O Himalayas! O Attock! O Ganges!


how long shall we go on living sordidly like this ?


The old lack insight,


the young are devoid of love;


East and West are free, but we are slaves of others;


our bricks go to the building of others’ mansions.1


To live according to the wish of others


is not deep slumber; it is eternal death;


this is not a death that comes from the sky;


its seed grows out of the depths of one’s soul.2


Its prey waits neither for the undertaker nor for the grave,


nor for friends from far and near;


no clothes are torn in grief over his death,


his hell is not on the other side of the skies.


Do not seek him among the crowd on the Day of Judgment,


his tomorrow lies in his today.3


What use is there to produce before God one4


who has both sown the seed and reaped the fruit in this world?


A nation that does not relish the prodding of desire


is wiped off the face of the earth by Nature.


It is through magic that the crown and the throne acquire authority5


what is frail as glass becomes through magic bard as stone.


Under the influence of this “clear enchantment,”6


Muslims abjured their faith and unbelievers, their unbelief,


The Indians quarrel with one another


having revived their old differences,


until a Frankish nation from the land of the West


assumed the role of a mediator between Islam and kufr.


Nobody knows water from mirage,


Revolution, O revolution, O revolution!


O you who are always anxious for material sustenance,


ask of God a living heart7;


although its seat is in water and clay


yet the nine heavens are under its authority.


Do not think it belongs to the earth,


it really comes from the highest heavens.


The world is for it the Friend’s abode


and gets the Friend’s smell from the tulip’s tunic.


It is constantly at war with the world,


the stones on the path are broken to pieces by its strokes;


it is familiar with the pulpit and the gibbet,


and keeps a strict watch over its own fire;


it is only a streamlet but has oceans in its lap,


its ripples bring tidings of storms;


it is not by bread that it lives,


it dies as soon as it loses its vision of the Truth;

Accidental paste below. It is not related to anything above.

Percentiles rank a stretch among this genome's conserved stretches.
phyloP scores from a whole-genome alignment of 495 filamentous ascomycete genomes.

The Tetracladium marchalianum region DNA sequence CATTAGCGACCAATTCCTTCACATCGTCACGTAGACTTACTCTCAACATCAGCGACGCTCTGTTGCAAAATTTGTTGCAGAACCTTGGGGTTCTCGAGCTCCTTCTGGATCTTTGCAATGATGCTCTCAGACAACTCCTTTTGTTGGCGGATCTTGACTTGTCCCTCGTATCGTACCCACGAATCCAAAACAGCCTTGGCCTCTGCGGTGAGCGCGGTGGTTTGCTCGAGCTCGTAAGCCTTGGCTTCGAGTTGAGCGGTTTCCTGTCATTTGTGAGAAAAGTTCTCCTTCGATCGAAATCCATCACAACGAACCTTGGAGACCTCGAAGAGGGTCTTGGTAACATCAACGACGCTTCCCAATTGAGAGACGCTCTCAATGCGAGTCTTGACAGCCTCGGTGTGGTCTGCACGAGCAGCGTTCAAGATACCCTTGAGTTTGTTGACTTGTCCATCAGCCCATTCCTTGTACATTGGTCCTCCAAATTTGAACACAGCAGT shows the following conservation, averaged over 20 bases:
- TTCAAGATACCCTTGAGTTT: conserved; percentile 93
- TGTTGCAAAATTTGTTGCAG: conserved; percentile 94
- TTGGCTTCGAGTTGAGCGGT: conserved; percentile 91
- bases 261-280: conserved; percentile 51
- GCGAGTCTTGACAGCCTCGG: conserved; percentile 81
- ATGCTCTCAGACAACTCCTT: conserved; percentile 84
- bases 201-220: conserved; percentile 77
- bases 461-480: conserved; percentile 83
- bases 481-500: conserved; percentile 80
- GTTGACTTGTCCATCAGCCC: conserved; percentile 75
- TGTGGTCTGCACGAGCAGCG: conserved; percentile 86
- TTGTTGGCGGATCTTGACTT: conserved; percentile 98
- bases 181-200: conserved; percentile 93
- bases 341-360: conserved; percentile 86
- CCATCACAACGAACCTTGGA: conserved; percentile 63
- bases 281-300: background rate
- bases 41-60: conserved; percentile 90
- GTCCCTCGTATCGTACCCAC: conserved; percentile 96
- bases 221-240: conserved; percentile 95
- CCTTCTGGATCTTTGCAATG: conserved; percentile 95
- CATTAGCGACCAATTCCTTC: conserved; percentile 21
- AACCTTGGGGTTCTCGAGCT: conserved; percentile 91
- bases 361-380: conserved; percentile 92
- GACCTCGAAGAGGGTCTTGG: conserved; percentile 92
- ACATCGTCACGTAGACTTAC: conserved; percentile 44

it is like a lamp in the dark chamber of the body:


it illumines both multitude and solitude.


Such a heart, ever watchful of itself and God-intoxicated,


is not achieved except through Faqr.


O young man, catch hold of its skirt firmly,


you have been born in slavery, now live free.


1.         (II. 595-600). Iqbal speaks of India of his days, his native land, with great anguish. in Payam-i M’ashriq, while addressing Amanullah, the then king of Afghanistan, he gives vent to this agony which the Muslims were then experiencing. While describing the plight of the Muslim world, he speaks of the Muslim (Payam-i M’ashriq, p. 4) of this land:

[The Indian Muslim is a slave to his stomach,
extremely selfish and alienated from his faith.]

In another place (ibid., p. 168) he says:

[Life’s Song seems ineffective in the land of Ind,
for Davids song cannot bring the dead to life.]

David, the Prophet-king of the Israelites (1004-965 B.C..), had revelation from God forming Zabur or Psalms which form part of the Old Testament. David was a beautiful singer who would sing hymns in praise of God so charmingly.

The same sense of disgust at the sad plight of Indian Muslims is expressed by Iqbal in Javid Namah (pp. 169-70), where the Spirit of India appears before him, bewailing of the miserable plight of the people who “have estranged themselves from their selfhood”:

[Ja’far is dead, but his spirit is living still;
as soon as it escapes from the chains of one body,
at once it makes its nest in another flesh.
Now it seeks concord with the Church,
anon it turns entreating to the Brahmin.]

Eng. trans. by A. J. Arberry, p. 108.

2.         (ii. 603-04). “Death from the sky” means natural death. “Death from the depth of the heart” means spiritual death as a result of wrong ideological affiliations.

3.         These verses (605-10) describe the state of spiritual death and there-fore the ceremonies usually performed on the natural death of a person are not performed on this occasion.

Iqbal describes elsewhere (Zabur-i ‘Ajam, p. 230) this kind of death:

[This is a more subtle inner death
which makes me tremble!
Cutting one’s shroud with one’s own hands;
seeing one’s death with one’s own eyes.
This death lies in ambush for thee,
fear it, for that is really our death.]

4.         The idea that those who work for gain in this life only will be given their reward here, is based on the following verse of the Qur’an, xvii. 18: “Whoso desires this transitory life, We hasten to him therein what we please. . . .“ After death, he will be deprived of the opportunity to experience Beatific Vision.

5.         Magic, sahiri, enchantment. Iqbal calls (Bang-i Dara, p. 295) imperialism as sahiri

[If ever subjects from their sleep
half rose themselves, the sure
enchantment of their rulers steep
their wits in dreams once more. . . .]

Eng. trans. by V. Kiernan, Poems from Iqbal.

6.         Clear enchantment, sehr-i mubin. See the Qur’an, v. 110, where this phrase is used about Jesus’ prophetic mission and his miracles, as interpreted by the unbelievers.

7.         “Heart.” Iqbal has written much about it. In one place, he says:

Armaghan-i Hijaz, p. 168

[You say that heart is of earth and blood,
is caught in this created world’s snare.
Although our heart is within our breast,
it belongs to a sphere beyond this world of ours.]

Payam-i M’ashriq, p. 30

[Heart is heart because of the joy of striving,
when this joy of striving disappeared, it became mere clay.]